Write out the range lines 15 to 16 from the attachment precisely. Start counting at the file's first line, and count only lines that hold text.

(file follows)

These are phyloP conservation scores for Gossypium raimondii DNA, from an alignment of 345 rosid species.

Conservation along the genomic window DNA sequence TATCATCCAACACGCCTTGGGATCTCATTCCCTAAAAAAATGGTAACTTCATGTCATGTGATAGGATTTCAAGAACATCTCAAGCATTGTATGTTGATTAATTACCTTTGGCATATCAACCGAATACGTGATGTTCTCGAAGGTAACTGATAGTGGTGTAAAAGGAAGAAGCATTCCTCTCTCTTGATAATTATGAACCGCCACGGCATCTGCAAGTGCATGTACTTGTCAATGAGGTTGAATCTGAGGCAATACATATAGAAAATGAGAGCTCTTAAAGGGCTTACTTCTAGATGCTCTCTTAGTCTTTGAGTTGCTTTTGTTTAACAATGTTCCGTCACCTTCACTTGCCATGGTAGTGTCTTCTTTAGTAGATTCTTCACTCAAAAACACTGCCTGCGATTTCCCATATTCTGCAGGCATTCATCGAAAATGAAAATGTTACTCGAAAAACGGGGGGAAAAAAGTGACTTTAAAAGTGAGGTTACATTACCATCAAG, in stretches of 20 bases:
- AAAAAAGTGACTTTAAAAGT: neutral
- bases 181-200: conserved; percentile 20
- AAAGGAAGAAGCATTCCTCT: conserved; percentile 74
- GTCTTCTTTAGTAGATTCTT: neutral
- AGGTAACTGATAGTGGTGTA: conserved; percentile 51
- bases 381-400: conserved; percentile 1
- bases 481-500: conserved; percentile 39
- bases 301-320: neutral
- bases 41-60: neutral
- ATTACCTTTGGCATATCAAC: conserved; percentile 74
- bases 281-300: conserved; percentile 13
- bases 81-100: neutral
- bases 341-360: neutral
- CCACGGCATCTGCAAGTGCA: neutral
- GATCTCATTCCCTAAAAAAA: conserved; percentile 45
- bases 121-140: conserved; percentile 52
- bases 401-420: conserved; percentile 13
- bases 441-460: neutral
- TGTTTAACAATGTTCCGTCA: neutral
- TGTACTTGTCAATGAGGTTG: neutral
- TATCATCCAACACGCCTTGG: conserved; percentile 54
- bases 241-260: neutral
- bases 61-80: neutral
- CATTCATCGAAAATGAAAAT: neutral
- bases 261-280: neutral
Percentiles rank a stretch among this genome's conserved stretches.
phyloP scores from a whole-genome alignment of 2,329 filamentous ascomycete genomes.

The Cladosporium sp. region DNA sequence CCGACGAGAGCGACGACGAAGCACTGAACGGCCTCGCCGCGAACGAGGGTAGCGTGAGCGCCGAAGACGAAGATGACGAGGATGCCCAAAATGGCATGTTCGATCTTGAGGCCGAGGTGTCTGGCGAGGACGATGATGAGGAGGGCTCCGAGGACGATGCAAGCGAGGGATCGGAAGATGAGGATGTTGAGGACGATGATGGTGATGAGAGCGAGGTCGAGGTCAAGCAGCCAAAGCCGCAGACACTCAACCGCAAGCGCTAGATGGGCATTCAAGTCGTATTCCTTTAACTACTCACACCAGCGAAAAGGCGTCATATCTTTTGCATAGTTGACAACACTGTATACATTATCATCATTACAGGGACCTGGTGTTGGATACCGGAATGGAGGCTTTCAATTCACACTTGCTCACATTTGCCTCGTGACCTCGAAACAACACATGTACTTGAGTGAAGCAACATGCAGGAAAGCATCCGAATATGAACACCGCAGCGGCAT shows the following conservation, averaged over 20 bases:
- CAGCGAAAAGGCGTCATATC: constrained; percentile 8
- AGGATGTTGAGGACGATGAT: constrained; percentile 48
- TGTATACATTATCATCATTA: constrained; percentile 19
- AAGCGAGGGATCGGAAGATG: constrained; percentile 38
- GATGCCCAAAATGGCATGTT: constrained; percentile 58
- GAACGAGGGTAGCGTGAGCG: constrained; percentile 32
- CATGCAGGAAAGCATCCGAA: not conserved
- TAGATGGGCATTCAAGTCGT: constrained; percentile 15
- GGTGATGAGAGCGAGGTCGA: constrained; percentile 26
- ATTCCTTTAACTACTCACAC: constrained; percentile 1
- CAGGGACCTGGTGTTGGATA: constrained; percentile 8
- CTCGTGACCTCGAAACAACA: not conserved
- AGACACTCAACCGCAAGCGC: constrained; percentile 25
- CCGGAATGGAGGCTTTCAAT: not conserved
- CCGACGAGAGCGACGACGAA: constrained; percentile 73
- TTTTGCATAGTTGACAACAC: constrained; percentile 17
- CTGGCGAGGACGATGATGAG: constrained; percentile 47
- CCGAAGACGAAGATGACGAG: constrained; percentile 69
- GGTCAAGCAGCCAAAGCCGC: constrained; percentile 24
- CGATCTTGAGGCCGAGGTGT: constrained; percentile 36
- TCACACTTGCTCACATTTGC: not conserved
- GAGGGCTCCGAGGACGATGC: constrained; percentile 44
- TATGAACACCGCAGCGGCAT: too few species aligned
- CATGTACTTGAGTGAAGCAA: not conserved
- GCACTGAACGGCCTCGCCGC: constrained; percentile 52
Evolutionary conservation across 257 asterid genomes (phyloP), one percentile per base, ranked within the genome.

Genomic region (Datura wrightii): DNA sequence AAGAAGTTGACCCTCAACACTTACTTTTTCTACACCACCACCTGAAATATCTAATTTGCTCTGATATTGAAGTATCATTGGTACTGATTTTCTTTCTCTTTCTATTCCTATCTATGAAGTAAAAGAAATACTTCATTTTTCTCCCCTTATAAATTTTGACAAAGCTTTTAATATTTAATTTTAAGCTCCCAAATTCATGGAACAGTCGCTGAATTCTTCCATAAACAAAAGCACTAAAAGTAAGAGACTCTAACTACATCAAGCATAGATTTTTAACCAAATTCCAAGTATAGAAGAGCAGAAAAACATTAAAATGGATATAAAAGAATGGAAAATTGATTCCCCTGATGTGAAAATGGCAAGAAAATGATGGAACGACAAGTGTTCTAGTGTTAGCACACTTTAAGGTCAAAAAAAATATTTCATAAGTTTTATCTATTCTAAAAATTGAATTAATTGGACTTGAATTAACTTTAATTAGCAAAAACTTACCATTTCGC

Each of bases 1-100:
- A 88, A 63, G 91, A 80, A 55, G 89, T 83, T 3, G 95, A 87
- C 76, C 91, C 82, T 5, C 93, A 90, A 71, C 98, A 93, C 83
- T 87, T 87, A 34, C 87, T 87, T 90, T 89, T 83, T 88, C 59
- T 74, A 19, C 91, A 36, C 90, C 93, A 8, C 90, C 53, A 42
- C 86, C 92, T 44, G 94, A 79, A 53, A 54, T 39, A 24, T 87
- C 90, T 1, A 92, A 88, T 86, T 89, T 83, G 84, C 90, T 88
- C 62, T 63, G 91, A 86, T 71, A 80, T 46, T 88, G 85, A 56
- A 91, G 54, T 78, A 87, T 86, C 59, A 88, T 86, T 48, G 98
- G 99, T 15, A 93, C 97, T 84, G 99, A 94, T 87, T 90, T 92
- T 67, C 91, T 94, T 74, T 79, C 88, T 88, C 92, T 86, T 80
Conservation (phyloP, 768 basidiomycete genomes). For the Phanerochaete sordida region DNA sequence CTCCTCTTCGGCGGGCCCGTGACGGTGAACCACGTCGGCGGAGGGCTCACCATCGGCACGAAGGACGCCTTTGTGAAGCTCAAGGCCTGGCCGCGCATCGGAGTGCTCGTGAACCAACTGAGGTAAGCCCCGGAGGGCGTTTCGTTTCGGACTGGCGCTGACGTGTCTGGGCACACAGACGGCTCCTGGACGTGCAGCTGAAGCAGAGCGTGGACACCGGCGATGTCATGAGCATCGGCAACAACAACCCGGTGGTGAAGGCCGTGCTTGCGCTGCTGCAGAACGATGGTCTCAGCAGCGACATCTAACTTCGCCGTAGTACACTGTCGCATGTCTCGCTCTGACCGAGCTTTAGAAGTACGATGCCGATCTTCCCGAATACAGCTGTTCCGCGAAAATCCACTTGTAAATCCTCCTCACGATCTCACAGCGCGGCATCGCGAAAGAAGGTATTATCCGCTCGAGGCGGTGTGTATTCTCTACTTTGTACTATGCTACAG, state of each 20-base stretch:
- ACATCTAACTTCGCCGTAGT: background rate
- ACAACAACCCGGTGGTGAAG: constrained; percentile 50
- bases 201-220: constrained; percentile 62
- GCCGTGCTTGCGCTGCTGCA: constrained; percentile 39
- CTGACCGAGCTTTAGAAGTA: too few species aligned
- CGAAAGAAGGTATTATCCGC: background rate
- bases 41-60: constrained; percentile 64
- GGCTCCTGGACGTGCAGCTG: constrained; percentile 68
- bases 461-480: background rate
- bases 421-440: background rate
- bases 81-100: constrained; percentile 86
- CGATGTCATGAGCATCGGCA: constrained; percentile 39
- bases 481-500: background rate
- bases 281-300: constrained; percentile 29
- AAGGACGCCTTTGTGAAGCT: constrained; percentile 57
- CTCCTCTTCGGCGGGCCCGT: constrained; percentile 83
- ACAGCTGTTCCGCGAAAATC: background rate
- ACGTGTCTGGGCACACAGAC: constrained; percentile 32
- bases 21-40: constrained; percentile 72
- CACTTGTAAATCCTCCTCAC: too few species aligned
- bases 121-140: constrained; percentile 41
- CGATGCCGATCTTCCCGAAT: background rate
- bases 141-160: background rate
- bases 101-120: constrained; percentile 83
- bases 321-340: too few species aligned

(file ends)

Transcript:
- bases 341-360: neutral
- CCACGGCATCTGCAAGTGCA: neutral